Friday, September 29, 2006

Technology and me. . .

It wasn’t too long ago when a blackberry was a juicy piece of fruit and a cookie was something you drank with milk. Today, the world has gone high tech and while I understand blogs, RAM, and hard drive space, I often feel left behind. Because of this, I have to admit that one of the things that always strikes me in coming back to the states after six years of living overseas is that life doesn’t wait for me to return!

Beside the fact that my niece and nephew have grown at least six inches since I last saw them, the technology advances always surprise me. I can never figure out how to swipe my card at Walmart, and who is that man talking into the air behind me with no phone in his hand?

Another thing that strikes me is the amount of stuff on the shelves. I know it shouldn’t come as a surprise. It’s not as if I’ve never lived in the states, but sometimes I still feel like a backward hick when I stand in front of an aisle of hairspray that seems to reach across the next state line. Is it really necessary to have to choose from five hundred bottles of sticky stuff that all do virtually the same thing?

I don’t think so.

So I skip the self-serve check out lines, don’t carry a cell phone, and try to avoid my ignorance at an espresso bar by ordering a tropical slushy. (That should make me feel at home, right?)

In spite of all my adjustments to being back in the States the past week and a half, it’s been such a joy to catch up on friendships and spend time with my family. Another cool thing has been to have a number of people tell me that they actually read my blog! I’m loving that. For those of you who have emailed me, I am behind on responding to emails as this has proven to be another one of those technological challenges for me as my South African server doesn’t seem to work here. J

Until my next post,


Monday, September 25, 2006

Leaving on a Jet Plane. . .

Another (late) plane and I’m leaving Dallas on my way to Tulsa to see my mother. The ACFW conference was an incredible blessing. Seeing old friends, making new ones, meeting with editors, times of worship, attending the awards dinner, and being reminded as to why I want to write for Him made it a dynamic three days.

I was touched by so many things this past weekend. Besides working on the craft of writing, I enjoyed the encouragement and advice of other authors who have blazed a trail before me as I listened to their life changing messages.

Some things that I learned--

That success in God’s eyes is rarely the same as in human eyes. By human standards Jesus was a failure. Life isn’t about being popular. It’s about being like Jesus.

If God only worked through perfect people, nothing would get done.

We are to be holy as God is holy. This is success.

That my sale numbers aren’t as bad as I thought.

That it’s offering my gifts up to God daily to be used by Him and NOT sales numbers that really count.

A publisher is interested in my ideas to write international suspense set in Africa. (Yeah!)

I need to swallow my fear, move forward, press on, and keep going.

I didn't take nearly enough pictures at the conference, but I've posted a few below.

Be blessed today!


Some of my writing buds!

Wednesday, September 20, 2006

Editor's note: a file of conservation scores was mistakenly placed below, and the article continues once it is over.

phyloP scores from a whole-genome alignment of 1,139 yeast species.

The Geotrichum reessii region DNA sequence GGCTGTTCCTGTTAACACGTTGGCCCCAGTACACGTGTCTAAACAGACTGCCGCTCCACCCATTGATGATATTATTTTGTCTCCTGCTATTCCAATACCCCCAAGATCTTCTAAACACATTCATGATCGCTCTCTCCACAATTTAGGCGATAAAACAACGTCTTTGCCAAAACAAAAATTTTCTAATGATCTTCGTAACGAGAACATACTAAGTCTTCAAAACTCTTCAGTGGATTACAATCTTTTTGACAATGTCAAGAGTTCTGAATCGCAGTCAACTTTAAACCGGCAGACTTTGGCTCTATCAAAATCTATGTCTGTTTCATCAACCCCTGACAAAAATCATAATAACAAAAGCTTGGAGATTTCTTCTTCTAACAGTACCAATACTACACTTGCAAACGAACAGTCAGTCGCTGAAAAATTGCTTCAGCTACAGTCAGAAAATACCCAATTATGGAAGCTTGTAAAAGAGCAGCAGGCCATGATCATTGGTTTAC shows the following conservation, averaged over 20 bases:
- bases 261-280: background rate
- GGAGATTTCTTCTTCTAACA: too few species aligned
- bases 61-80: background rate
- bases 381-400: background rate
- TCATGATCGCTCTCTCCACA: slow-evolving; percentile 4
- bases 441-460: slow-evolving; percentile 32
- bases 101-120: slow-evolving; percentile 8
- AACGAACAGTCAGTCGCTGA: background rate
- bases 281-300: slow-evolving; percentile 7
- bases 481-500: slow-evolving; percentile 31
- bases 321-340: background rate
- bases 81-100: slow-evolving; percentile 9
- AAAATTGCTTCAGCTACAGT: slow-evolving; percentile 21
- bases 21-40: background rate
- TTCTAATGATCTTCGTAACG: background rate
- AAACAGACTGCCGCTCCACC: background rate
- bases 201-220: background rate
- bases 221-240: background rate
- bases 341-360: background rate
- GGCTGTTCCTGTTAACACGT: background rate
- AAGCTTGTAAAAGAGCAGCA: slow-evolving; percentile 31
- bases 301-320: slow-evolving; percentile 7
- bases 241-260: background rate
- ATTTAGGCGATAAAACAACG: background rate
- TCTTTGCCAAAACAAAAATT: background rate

Going Home. . .Yet now so far away from home

It’s an interesting place I find myself this morning. Halfway between the two worlds that I know. Frankfurt is overcast this morning, a stark reminder that I’m nowhere near my sub-tropical home in Africa where the sky is always blue. Neither am I near the home where I grew up where red, white, and blue flags fly in the breeze.

I wanted to shed a few tears yesterday and it wasn’t from Joburg’s hectic airport or from the fact that ‘I’m leaving on a jet plane’ played in the background. I was going home, while at the same time missed the home I was leaving behind. It’s an interesting phenomenon, living in two worlds, and being a part of two cultures.

I can’t deny who I am, or where I was born, and neither do I want to. My children, though, who still speak of Texas, now have a South African accent, love braiis, and riding in our bakkie. Gabriel plays field hockey and rugby while dreaming of becoming a Navy Seal.

Cultures mesh, languages flow together, seasons change, and I become more of another culture without ever wanting to lose who I was. And so I find myself going home, so far away from home.

Friday, September 15, 2006

Quick Update

It's funny how everything I see in Africa, I see in terms of would this make a great post or photo to share on my blog. Here's a picture of Gabriel dressed up as Willy Wonka for Roald Dahl day at school. According to Gabriel, whoever has the best costume wins his or her weight in Skittles.

This past week, though, has zoomed by with hardly a moment to breathe, let alone think of something worthwhile to post. Scott returned Wednesday night after nine days in Mozambique. (I will be sharing an update of his trip with pictures this weekend.) With him gone, things are always crazy. This week has been full of keeping up with the kids schedules, heavy book edits and deadlines. . .and packing.

Yes, packing!

I’m so excited because I leave on Monday for a short trip back to the states to see my mother. She called me a few weeks back and asked if I could please come for a short time since she was not able to make the trip to South Africa as she’d planned. It’s been a whirlwind of getting ready not only to see her, but I’m also going to the American Christian Writer’s Conference in Dallas. This is the frosting on the cake as I will have the opportunity to connect with some of my best writer friends, meet my new editor, and pitch an international suspense series. Yeah!